I have watched many science documentaries. How often does a documentary proclaim the extinction of dinosaurs “65 million years ago,” as if datings were from a verifiable measurement or extinctions were from a verifiable observation! Dinosaurs were not a species. “Dinosaur” is a general word for countless species; likewise for “pterosaur.” Who can dispute the idea that there were dinosaur and pterosaur species for which we have not yet discovered fossils? Perhaps nobody disputes that idea. Yet how rarely is the consequence acknowledged by any scientist! The point is this: There is a world of difference between extinction and near-extinction. It is the difference between death and life.
Consider this obvious conclusion: Fossils, at best, can give us only a limited understanding of what species have lived in the past. I don’t belittle what paleontologists can learn about particular organisms that left fossils; but the subject is extinction, and nothing, absolutely nothing, in all the fossils (in all the laboratories, universities, and museums of the world) can give us any sure knowledge about the extinction of even one species. Since fossils cannot prove even one species extinct, what about the many species of dinosaurs and pterosaurs?
How did we come to believe that they are extinct? I don’t dispute the general concept of dinosaur and pterosaur extinction, for the many species for which we have fossils does suggest those wonderful creatures were once common. But I dispute the dogmatic indoctrination of universal extinctions of general categories, in particular “dinosaur” and “pterosaur.” Why should we believe that all those species are forever gone? Simple it is. We rarely hear or read about human encounters with dinosaurs and pterosaurs. Why? It’s not that nobody ever encounters a dinosaur or a pterosaur. In some remote areas of the earth, people are not astonished by the encounters (although they are often scared by them), for the existence of certain rare creatures is common knowledge. The problem lies in Western society, for we have been indoctrinated into the belief in universal extinctions, so any report of a living dinosaur or pterosaur is met with skepticsm.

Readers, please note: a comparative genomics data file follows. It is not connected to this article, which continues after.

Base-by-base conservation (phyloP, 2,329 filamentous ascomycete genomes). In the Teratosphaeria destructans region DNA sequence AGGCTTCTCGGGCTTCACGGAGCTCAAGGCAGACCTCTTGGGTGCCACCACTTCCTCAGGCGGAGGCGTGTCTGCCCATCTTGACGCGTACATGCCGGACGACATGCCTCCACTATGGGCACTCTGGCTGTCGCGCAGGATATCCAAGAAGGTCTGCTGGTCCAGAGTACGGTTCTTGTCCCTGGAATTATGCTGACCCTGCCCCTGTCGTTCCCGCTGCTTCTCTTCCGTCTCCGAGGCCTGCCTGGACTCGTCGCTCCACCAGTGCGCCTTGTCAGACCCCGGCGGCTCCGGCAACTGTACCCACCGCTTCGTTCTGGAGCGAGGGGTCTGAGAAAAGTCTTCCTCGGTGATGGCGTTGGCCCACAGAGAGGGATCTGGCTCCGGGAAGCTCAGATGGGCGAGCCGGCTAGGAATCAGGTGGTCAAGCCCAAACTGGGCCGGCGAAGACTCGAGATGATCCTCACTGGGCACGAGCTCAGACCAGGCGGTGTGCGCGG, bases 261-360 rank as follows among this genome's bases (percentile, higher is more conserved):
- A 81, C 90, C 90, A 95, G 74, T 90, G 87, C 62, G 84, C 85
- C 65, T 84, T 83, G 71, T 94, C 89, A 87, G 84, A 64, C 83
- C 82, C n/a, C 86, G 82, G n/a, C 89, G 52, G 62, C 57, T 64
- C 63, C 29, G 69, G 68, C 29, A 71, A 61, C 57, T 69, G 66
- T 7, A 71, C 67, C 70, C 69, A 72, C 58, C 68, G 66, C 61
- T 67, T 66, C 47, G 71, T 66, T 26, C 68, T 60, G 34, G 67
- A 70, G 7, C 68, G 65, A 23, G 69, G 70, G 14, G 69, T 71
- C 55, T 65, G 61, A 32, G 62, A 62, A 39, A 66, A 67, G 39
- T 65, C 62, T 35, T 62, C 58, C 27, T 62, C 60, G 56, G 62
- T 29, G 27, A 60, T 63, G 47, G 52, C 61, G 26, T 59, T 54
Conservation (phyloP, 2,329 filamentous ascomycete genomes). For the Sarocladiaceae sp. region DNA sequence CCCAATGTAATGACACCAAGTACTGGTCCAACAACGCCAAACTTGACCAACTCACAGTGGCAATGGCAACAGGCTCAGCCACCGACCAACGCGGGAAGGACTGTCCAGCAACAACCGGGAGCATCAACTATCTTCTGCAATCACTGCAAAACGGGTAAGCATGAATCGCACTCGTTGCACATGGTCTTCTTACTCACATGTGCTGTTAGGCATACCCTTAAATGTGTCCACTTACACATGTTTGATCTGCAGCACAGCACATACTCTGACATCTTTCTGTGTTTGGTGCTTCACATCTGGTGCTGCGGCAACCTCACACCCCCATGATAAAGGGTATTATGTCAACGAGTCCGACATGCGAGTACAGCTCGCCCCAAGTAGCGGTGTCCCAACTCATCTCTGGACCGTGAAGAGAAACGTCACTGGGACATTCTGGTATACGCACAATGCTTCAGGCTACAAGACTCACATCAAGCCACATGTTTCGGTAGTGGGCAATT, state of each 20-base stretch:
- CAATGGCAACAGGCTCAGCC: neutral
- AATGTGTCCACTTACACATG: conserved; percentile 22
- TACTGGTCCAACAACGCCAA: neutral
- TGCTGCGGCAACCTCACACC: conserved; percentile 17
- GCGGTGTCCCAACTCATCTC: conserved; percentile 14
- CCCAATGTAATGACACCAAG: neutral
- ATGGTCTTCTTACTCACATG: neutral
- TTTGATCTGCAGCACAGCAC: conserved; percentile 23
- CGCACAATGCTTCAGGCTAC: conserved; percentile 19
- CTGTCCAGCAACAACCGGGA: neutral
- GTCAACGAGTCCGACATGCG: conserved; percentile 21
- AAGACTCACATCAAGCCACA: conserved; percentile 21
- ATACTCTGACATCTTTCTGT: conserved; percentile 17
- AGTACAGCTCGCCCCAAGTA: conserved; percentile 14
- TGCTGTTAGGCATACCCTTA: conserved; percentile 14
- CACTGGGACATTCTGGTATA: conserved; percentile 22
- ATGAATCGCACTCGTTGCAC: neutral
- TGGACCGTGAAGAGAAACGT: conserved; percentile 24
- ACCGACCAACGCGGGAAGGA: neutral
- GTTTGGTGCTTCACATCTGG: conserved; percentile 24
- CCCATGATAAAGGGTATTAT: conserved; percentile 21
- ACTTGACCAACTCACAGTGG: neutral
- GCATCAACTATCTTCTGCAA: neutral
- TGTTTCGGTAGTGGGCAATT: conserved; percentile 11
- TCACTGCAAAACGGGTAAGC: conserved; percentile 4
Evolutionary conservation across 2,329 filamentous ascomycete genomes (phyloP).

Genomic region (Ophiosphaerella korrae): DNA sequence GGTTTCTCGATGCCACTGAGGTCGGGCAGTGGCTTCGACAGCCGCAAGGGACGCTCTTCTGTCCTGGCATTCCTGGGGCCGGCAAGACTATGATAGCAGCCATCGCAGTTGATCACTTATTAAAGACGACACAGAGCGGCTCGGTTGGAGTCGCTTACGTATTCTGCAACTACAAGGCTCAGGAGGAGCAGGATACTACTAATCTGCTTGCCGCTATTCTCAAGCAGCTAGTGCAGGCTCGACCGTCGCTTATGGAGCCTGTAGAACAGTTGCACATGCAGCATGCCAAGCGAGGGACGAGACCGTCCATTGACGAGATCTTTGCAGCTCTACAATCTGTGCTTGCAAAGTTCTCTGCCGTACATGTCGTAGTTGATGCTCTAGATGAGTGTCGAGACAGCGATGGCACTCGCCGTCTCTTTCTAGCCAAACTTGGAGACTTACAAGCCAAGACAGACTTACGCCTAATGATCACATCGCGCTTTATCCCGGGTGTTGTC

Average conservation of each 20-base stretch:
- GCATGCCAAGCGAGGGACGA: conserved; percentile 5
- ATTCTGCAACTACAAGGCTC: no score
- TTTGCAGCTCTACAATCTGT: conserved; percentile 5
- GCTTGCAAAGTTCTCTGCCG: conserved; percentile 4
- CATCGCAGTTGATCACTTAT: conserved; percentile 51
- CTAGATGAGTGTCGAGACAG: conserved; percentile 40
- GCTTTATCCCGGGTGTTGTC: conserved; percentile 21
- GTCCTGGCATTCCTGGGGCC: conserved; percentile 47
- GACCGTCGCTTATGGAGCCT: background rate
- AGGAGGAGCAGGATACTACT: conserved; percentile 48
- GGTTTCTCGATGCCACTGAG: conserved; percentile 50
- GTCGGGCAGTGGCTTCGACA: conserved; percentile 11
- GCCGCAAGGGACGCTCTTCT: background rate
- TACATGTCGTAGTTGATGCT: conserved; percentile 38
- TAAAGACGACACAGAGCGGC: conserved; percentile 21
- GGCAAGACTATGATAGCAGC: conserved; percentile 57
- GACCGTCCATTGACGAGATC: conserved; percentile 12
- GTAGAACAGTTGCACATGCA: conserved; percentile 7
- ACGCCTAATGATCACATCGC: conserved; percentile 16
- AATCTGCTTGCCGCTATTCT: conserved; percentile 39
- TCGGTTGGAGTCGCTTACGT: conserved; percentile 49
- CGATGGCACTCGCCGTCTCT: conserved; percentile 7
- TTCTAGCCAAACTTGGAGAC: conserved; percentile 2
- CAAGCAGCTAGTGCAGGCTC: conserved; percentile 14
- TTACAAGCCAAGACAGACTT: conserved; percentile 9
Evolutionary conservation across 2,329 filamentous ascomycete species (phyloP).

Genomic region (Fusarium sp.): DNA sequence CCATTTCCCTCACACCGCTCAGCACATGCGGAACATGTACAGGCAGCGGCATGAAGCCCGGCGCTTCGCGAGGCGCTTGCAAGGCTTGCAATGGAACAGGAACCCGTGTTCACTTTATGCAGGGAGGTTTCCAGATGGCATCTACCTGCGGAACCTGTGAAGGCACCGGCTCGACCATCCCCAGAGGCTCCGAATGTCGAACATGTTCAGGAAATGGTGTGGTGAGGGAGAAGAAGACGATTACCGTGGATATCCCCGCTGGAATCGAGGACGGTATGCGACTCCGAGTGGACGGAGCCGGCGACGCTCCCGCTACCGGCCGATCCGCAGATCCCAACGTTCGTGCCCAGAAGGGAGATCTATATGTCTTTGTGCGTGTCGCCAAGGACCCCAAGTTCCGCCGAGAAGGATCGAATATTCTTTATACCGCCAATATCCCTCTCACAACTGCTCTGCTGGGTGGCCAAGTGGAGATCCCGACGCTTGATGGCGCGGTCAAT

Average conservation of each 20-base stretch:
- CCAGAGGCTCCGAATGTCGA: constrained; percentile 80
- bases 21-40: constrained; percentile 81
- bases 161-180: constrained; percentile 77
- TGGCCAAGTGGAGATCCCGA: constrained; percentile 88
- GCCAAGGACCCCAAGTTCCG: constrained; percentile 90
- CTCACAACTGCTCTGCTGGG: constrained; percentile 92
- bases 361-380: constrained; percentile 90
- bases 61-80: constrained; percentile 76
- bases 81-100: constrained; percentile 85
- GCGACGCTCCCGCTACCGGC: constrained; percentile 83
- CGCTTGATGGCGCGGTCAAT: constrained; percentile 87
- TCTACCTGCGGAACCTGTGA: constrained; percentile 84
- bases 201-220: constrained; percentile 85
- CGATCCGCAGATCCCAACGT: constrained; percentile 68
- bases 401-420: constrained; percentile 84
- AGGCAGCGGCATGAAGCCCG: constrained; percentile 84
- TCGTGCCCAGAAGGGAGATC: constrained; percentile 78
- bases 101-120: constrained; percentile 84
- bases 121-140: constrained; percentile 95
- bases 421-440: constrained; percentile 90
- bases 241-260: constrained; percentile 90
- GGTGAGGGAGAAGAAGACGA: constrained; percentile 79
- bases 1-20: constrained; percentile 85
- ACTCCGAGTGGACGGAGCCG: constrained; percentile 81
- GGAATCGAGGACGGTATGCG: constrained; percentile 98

It is actually more complicated, however. The rarity of some species (especially nocturnal, seclusive, or remote ones) has made observations rare. But a critical cause has been a combination of partial extinctions and near-extinctions, which has mimicked universal extinction. Many species of dinosaurs and pterosaurs have surely become extinct at some time in the past; those still living are mostly either rare, nocturnal, seclusive, or remote (or some combination). Whether one believes in worldwide destruction 65 million years ago or a few thousand years ago (Noah’s Flood), the possibility of near-extinction, as opposed to absolute extinction, of a species must be taken into account.
My specialty is eyewitness reports of apparent living pterosaurs, so let’s push aside the dinosaurs. Fossils cannot give us any indication of extinction, but eyewitnesses can give us testimony evidence of life. The many testimonies, from the mid-twentieth century into the early twenty-first century in particular, suggest apparent Rhamphorhynchoids may be more common than apparent Pterodactyloids. I suggest considering individual eyewitness accounts, comparing them with other accounts of apparent pterosaurs. I have done this for years, and it has been rewarding, thrilling beyond words. I invite you to learn more about these accounts of what are described as wonderful creatures (though sometimes frightening) that live and fly in the present.
South Carolina flying creature (long-tailed pterosaur)
Cryptozoology Book (nonfiction) about pterosaurs living in North America
Pterosaur Extinction or non-extinction